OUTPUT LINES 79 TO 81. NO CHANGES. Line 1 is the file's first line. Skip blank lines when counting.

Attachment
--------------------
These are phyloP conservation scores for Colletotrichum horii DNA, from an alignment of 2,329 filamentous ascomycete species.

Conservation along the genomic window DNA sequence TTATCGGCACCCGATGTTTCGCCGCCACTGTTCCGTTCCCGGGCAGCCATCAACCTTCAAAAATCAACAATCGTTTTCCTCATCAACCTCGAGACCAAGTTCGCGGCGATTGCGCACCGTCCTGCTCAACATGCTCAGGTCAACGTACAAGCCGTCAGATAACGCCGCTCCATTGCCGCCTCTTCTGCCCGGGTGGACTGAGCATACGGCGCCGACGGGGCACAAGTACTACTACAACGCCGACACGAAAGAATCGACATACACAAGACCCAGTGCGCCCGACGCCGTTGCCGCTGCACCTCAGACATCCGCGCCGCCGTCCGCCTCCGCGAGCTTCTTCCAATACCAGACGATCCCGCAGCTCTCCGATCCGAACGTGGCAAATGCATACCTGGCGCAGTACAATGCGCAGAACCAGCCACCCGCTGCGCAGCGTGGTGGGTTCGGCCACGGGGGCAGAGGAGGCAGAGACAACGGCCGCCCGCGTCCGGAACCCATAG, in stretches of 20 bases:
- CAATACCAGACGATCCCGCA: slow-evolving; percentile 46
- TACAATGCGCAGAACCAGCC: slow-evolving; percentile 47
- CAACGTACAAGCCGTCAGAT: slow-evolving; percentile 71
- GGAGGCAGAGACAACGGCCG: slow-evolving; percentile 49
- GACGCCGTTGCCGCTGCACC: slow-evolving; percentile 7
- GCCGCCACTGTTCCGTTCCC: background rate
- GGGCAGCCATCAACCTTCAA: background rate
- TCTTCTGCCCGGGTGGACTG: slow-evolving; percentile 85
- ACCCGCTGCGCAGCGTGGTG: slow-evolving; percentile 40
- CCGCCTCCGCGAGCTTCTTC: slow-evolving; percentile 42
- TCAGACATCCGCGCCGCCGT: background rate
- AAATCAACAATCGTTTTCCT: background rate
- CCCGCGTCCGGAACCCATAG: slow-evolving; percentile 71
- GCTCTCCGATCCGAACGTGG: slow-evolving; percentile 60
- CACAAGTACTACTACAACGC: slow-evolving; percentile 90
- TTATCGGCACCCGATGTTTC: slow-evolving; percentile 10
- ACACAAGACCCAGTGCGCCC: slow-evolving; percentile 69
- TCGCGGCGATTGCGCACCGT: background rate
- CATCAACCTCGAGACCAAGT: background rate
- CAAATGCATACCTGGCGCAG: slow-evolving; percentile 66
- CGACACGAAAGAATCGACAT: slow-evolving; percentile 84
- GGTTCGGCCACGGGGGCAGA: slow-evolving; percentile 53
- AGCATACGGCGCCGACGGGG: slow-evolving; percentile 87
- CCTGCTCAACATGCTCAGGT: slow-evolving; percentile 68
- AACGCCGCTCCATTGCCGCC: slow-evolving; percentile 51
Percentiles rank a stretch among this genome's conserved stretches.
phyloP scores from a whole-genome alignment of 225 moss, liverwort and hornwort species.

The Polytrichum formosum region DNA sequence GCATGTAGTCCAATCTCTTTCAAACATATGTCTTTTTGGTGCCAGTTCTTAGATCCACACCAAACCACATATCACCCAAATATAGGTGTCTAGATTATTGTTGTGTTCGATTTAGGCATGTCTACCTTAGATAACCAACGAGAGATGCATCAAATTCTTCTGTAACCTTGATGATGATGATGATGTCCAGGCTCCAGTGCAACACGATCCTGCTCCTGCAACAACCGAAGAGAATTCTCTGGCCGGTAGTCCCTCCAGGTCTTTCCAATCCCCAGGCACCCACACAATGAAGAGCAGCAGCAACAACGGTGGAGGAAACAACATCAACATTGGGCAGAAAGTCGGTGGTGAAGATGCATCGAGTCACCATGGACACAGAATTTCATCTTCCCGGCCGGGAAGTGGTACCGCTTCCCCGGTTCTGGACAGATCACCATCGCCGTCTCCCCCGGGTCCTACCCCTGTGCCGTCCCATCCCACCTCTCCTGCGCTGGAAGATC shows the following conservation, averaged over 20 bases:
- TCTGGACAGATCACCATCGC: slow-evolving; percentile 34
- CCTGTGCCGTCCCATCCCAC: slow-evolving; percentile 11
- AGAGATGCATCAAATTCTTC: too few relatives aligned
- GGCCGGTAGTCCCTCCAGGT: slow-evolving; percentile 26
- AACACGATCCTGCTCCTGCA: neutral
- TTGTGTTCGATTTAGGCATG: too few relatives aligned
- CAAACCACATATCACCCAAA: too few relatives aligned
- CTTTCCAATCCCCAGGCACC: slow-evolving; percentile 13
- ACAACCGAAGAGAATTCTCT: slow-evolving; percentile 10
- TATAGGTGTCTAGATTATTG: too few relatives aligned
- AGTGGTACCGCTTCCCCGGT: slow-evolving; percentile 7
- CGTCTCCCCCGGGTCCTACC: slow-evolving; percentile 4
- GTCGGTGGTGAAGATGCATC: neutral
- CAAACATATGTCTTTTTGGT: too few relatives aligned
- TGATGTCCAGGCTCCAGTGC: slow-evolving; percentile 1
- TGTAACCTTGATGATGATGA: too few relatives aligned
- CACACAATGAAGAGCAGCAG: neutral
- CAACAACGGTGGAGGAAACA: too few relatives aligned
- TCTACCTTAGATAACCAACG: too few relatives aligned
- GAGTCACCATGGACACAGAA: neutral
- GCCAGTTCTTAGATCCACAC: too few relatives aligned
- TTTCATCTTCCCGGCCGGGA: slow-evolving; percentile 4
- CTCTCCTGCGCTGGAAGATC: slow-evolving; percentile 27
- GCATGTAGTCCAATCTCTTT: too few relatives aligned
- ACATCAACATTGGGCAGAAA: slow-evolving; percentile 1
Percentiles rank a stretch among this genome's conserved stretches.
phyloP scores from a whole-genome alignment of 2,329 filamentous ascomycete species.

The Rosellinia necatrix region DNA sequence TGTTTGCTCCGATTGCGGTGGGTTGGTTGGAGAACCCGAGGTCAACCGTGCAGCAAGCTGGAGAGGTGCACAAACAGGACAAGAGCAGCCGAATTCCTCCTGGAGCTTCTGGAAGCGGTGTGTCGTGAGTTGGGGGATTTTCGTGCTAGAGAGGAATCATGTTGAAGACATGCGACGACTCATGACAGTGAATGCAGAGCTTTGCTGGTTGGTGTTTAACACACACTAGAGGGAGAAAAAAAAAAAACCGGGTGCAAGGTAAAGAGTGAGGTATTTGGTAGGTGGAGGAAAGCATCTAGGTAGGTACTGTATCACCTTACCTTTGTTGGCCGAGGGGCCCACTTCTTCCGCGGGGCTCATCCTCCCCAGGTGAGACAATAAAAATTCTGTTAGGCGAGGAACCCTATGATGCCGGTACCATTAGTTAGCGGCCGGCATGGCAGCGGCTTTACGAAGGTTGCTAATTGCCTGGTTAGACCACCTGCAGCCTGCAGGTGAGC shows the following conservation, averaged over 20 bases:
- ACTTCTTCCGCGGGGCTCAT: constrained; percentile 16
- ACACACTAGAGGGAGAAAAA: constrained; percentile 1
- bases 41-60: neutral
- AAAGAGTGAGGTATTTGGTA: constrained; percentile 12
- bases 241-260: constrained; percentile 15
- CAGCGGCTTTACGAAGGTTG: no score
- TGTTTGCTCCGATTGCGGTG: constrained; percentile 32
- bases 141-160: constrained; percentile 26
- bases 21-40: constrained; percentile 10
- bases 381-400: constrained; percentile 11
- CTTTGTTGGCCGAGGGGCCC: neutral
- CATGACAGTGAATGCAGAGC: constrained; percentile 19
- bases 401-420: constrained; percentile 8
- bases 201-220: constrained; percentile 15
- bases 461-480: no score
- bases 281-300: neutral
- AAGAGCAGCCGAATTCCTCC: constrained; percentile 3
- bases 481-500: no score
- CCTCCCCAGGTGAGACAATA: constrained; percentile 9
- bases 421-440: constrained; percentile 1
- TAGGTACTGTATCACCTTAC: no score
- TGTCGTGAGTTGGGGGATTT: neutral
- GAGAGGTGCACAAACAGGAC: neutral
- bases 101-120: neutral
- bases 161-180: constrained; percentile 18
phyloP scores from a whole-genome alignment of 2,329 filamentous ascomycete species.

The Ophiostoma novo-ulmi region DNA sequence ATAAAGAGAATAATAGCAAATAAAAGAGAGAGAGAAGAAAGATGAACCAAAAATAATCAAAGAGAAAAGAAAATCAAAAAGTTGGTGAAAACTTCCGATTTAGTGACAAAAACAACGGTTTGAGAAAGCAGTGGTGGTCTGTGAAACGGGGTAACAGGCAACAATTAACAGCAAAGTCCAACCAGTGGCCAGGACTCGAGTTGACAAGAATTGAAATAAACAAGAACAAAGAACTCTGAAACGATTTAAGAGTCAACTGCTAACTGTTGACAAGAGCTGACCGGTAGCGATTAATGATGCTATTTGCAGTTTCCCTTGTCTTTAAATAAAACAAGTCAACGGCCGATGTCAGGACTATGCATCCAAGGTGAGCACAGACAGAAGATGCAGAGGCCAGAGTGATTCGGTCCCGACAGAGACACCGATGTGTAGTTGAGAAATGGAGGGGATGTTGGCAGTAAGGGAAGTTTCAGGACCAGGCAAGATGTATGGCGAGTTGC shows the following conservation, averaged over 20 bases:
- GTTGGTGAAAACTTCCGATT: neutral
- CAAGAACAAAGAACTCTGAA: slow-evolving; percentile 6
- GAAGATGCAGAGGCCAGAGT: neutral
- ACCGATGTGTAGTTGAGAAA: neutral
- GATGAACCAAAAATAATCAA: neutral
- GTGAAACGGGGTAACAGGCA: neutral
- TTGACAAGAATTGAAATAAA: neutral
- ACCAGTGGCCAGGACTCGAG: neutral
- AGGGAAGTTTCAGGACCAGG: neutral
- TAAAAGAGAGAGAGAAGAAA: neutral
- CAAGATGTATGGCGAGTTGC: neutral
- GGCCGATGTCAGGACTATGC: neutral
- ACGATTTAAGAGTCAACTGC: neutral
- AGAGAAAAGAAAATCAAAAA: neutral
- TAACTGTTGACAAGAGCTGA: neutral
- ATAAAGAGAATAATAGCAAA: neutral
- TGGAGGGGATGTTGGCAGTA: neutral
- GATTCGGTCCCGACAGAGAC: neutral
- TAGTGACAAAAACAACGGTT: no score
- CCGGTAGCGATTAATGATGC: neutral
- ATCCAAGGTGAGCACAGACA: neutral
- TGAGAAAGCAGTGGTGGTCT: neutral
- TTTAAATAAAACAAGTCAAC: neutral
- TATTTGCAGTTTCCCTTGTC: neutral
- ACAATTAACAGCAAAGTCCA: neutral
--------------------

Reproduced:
- TAGGTACTGTATCACCTTAC: no score
- TGTCGTGAGTTGGGGGATTT: neutral
- GAGAGGTGCACAAACAGGAC: neutral